Nearby Sharing is one of the talking points of Microsoft’s Windows 10 April 2018 Update. This feature makes use of Bluetooth and a peer-to-peer WiFi connection to beam any file, image or URL link to another computer rocking the latest Windows 10 update.
Window’s sharing feature has actually been integrated into Windows 10 for some time now, although not the [almost] finished we are seeing today. Prior to the current Nearby Sharing, the sharing icon [accessible when you right-click on a file] would bring options to sharing to contacts and Universal Windows Platform apps. This feature appears in Microsoft Edge, the Photos app, File Explorer
However, since the Windows 10 1803 April 2018 update, we now see a new option “Looking for Nearby Devices.” For Nearby Sharing to even work though, you need Bluetooth enabled from the get-go for device discovery. It’s how Windows can ‘see’ nearby computers, after all.
Nearby Share is very similar to Apple’s AirDrop feature. You can send any size of file, photo and web link to a nearby computer. The process is quite simple, as we are about to find out. So then, let’s buckle up and get right to it.
How to access Nearby Sharing in Windows 10
The quickest way to access Nearby Sharing is in the Notification & Action Center. That’s the message icon on the extreme right corner on your taskbar. Expand the Action Center icons if they are minimised. As stated earlier, Nearby Sharing works with Bluetooth in concert with WiFi, so be sure to turn those on. Nearby Sharing also ought to be among the options. If not, we can take the scenic route if you’re up to it.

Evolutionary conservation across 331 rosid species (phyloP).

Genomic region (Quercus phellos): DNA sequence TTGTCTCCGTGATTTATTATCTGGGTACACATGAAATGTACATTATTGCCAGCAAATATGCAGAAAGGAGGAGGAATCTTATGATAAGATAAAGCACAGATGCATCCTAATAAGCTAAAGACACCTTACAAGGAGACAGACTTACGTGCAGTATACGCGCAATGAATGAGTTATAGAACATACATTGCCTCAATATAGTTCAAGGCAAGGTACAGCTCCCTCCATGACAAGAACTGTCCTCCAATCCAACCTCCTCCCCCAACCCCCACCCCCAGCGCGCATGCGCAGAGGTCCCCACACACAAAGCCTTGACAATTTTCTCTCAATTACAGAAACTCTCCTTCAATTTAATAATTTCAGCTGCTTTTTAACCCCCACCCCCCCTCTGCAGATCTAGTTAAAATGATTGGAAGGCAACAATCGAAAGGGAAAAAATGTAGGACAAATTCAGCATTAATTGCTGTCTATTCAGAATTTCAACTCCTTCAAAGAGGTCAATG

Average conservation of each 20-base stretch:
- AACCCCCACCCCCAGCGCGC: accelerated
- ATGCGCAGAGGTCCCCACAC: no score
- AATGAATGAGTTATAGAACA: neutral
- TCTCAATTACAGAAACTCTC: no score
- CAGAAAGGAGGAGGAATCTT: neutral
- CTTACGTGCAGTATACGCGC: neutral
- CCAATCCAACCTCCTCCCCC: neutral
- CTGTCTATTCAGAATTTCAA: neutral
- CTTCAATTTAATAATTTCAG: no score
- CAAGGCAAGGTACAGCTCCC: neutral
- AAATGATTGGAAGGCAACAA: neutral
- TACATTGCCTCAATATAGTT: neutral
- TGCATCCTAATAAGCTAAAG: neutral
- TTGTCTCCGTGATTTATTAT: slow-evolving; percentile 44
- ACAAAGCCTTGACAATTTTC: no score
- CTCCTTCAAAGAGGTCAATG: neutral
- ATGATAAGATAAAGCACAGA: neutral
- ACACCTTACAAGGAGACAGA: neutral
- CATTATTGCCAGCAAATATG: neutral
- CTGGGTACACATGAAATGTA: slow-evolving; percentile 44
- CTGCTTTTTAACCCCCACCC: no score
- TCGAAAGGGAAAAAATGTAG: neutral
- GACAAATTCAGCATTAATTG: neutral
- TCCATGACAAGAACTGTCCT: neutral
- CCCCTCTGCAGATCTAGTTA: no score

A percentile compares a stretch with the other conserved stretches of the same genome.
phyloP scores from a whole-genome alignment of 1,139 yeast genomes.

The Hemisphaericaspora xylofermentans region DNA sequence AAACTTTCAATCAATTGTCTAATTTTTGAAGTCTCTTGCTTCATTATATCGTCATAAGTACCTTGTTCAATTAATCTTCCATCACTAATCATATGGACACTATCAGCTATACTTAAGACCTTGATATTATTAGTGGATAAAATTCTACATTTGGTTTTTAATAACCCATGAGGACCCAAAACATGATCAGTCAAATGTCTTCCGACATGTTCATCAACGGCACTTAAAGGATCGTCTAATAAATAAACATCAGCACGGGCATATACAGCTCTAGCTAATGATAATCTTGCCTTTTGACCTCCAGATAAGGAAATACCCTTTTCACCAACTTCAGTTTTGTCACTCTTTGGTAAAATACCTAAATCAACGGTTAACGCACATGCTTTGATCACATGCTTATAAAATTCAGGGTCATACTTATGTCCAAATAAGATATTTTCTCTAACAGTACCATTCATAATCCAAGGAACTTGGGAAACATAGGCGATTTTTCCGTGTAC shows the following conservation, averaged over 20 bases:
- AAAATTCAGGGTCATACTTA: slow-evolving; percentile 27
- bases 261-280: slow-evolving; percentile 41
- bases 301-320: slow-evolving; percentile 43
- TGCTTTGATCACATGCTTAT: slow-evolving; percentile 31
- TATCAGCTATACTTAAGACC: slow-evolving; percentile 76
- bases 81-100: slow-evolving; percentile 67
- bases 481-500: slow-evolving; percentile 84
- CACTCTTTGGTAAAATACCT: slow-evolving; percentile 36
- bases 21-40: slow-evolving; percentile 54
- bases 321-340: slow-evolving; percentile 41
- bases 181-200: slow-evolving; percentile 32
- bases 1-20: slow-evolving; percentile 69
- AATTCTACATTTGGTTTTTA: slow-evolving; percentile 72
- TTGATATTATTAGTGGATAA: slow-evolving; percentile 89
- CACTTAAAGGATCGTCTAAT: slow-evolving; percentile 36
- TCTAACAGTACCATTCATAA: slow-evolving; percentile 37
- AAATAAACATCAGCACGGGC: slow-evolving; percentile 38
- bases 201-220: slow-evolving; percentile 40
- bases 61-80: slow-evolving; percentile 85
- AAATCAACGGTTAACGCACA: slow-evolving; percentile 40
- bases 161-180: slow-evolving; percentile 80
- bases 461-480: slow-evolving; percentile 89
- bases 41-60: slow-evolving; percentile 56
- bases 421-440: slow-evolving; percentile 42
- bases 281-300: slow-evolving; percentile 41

Where to go: Settings > System > Shared Experiences
Tucked in System Settings under Shared Experiences you will find the option to toggle Nearby Settings on or off. Another option is choosing to share and receive from everyone nearby or just your devices. Under Shared Experiences, you also get to choose a download location for your receives files. The default location is the Downloads folder in your C: Drive.
How to send and receive files using Nearby Share
Sharing files is integrated in Windows. You can find it in File Explorer, Photos and Microsoft Edge. Nearby Sharing is quite easy to do. All you have to do is right-click on it to bring up a Windows sharing interface. A new feature ‘Looking for Nearby Devices” will prompt you to tap to turn on nearby sharing. Once done, your Windows will scan for compatible devices. Make sure you have your Bluetooth and WiFi turned on both ways, otherwise you won’t be able to discover each other.
More often than not, we have observed that Nearby Sharing uses Bluetooth to transfer the files. The process can take rather long especially for large files. During our tests, we hadn’t yet hit the halfway mark an hour into transferring an 800MB video file.